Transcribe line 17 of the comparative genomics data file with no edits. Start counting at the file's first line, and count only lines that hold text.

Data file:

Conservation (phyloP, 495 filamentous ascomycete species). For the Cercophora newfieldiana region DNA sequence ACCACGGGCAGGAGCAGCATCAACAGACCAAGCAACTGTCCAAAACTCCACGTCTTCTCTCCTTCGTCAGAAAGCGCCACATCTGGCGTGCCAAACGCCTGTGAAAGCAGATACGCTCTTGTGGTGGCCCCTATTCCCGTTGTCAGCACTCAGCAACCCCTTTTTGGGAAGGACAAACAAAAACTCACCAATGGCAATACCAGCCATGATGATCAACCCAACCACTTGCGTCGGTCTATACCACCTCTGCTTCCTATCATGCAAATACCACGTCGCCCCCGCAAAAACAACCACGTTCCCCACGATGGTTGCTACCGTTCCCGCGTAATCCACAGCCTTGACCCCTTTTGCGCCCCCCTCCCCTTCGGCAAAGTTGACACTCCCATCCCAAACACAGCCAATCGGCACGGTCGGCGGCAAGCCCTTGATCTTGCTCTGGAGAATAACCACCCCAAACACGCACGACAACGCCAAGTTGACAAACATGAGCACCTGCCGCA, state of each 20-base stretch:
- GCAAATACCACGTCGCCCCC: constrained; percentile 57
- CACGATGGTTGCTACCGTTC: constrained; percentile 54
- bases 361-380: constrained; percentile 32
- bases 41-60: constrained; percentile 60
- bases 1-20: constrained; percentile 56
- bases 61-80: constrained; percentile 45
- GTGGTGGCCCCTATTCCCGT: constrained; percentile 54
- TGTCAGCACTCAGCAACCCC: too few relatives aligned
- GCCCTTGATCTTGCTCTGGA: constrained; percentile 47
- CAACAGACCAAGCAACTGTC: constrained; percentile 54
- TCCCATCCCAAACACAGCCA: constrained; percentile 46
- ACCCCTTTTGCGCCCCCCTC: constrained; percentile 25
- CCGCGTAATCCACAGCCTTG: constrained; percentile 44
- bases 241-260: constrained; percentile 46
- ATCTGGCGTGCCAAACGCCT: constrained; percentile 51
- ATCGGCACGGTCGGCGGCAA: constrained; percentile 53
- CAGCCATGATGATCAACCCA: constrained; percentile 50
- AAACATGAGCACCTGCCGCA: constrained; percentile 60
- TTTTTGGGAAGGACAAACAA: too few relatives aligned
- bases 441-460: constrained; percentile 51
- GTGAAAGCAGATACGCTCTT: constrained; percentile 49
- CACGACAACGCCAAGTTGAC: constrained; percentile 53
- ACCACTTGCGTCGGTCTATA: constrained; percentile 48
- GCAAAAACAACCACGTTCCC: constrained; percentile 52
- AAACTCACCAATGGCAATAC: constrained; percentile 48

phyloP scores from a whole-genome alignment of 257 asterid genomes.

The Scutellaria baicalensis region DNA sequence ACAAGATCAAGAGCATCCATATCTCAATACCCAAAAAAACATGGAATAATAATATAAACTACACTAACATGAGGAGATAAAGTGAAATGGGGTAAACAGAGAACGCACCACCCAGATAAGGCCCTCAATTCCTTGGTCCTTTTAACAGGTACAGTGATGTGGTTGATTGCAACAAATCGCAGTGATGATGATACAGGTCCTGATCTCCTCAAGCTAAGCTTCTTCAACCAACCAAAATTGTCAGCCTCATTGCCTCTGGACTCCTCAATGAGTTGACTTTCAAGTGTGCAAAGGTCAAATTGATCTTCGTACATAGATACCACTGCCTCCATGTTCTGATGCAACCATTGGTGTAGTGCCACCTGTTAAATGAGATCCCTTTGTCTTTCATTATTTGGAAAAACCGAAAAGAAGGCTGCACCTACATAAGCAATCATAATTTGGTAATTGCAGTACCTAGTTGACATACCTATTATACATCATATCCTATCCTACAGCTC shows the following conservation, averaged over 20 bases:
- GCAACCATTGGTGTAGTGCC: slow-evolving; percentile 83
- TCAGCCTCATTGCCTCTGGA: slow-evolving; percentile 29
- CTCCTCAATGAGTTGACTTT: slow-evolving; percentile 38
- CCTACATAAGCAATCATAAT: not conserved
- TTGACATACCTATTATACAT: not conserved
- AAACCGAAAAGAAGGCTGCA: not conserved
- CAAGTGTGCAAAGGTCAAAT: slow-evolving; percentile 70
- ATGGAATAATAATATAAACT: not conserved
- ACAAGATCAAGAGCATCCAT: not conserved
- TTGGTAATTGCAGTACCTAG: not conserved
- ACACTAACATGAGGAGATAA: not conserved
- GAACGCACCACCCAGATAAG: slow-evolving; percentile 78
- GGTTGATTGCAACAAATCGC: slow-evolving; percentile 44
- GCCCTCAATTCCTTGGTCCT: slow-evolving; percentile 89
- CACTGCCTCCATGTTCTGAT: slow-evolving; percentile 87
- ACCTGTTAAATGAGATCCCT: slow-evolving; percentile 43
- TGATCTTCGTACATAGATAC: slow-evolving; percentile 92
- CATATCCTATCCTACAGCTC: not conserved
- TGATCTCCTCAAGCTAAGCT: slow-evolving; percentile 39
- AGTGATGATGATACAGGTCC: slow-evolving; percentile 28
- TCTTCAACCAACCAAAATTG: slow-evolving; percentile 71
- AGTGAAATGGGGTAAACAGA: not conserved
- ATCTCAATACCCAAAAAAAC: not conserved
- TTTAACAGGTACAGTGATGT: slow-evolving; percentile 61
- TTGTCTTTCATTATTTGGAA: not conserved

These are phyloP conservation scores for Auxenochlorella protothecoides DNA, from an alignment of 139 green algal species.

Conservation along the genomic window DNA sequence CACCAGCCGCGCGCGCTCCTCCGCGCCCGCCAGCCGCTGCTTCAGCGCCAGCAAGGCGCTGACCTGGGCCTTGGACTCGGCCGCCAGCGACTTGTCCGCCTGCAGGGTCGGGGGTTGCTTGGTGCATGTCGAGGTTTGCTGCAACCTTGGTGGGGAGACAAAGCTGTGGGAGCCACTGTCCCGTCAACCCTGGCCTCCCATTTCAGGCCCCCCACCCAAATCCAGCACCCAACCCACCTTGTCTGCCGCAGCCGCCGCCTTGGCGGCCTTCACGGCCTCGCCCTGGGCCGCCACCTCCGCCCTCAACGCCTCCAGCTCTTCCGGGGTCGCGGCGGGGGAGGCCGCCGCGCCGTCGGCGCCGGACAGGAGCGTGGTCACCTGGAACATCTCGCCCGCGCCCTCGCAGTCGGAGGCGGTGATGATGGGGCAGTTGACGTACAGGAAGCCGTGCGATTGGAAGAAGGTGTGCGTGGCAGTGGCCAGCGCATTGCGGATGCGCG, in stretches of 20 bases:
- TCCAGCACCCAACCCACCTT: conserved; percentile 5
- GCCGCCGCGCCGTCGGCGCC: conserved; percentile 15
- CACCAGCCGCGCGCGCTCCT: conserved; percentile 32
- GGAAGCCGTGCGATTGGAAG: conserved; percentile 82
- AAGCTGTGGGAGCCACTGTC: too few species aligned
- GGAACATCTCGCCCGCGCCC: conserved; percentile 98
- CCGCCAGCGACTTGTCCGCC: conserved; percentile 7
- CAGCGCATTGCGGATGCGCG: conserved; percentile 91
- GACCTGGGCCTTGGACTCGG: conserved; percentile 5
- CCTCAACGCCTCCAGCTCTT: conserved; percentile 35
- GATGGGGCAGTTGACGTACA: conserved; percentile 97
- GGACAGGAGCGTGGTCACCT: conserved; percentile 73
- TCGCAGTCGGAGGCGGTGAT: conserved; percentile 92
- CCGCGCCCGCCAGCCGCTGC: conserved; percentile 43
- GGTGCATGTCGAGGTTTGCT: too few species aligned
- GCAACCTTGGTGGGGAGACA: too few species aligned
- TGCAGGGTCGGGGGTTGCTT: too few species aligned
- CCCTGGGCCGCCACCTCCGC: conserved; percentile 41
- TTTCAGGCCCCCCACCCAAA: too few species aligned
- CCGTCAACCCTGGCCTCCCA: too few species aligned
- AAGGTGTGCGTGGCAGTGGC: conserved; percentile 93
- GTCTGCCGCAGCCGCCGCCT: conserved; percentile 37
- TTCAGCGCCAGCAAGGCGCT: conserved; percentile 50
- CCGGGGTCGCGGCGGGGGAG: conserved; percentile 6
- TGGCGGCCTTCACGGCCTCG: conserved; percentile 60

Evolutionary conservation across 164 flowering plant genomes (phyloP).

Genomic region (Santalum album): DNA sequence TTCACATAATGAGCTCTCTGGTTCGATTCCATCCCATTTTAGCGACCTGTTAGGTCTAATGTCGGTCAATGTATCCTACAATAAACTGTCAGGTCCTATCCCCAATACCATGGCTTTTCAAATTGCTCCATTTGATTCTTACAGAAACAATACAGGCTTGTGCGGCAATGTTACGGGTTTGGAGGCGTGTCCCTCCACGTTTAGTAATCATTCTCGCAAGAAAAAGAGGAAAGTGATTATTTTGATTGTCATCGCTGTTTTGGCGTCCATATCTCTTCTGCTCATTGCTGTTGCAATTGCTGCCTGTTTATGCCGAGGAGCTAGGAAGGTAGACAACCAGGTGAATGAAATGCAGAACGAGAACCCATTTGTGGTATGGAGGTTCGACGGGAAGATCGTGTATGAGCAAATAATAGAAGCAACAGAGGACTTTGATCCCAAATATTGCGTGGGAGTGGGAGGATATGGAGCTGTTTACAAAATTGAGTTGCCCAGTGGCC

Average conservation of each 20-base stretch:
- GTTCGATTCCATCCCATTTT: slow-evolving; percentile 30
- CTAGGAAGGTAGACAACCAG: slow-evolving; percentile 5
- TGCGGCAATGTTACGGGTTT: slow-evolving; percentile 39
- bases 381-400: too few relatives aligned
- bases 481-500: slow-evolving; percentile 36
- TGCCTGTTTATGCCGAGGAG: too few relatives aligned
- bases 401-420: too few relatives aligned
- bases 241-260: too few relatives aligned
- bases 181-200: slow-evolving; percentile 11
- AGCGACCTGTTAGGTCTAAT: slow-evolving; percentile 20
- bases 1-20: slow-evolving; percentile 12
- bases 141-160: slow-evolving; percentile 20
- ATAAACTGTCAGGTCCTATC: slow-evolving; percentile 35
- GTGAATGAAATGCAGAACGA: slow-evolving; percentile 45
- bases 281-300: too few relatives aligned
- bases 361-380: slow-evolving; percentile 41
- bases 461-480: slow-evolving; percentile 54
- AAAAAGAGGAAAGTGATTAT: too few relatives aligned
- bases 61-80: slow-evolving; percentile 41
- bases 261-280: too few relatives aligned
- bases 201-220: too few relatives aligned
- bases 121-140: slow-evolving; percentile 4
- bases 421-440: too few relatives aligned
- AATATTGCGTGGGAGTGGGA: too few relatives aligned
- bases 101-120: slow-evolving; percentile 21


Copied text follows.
- ATCGGCACGGTCGGCGGCAA: constrained; percentile 53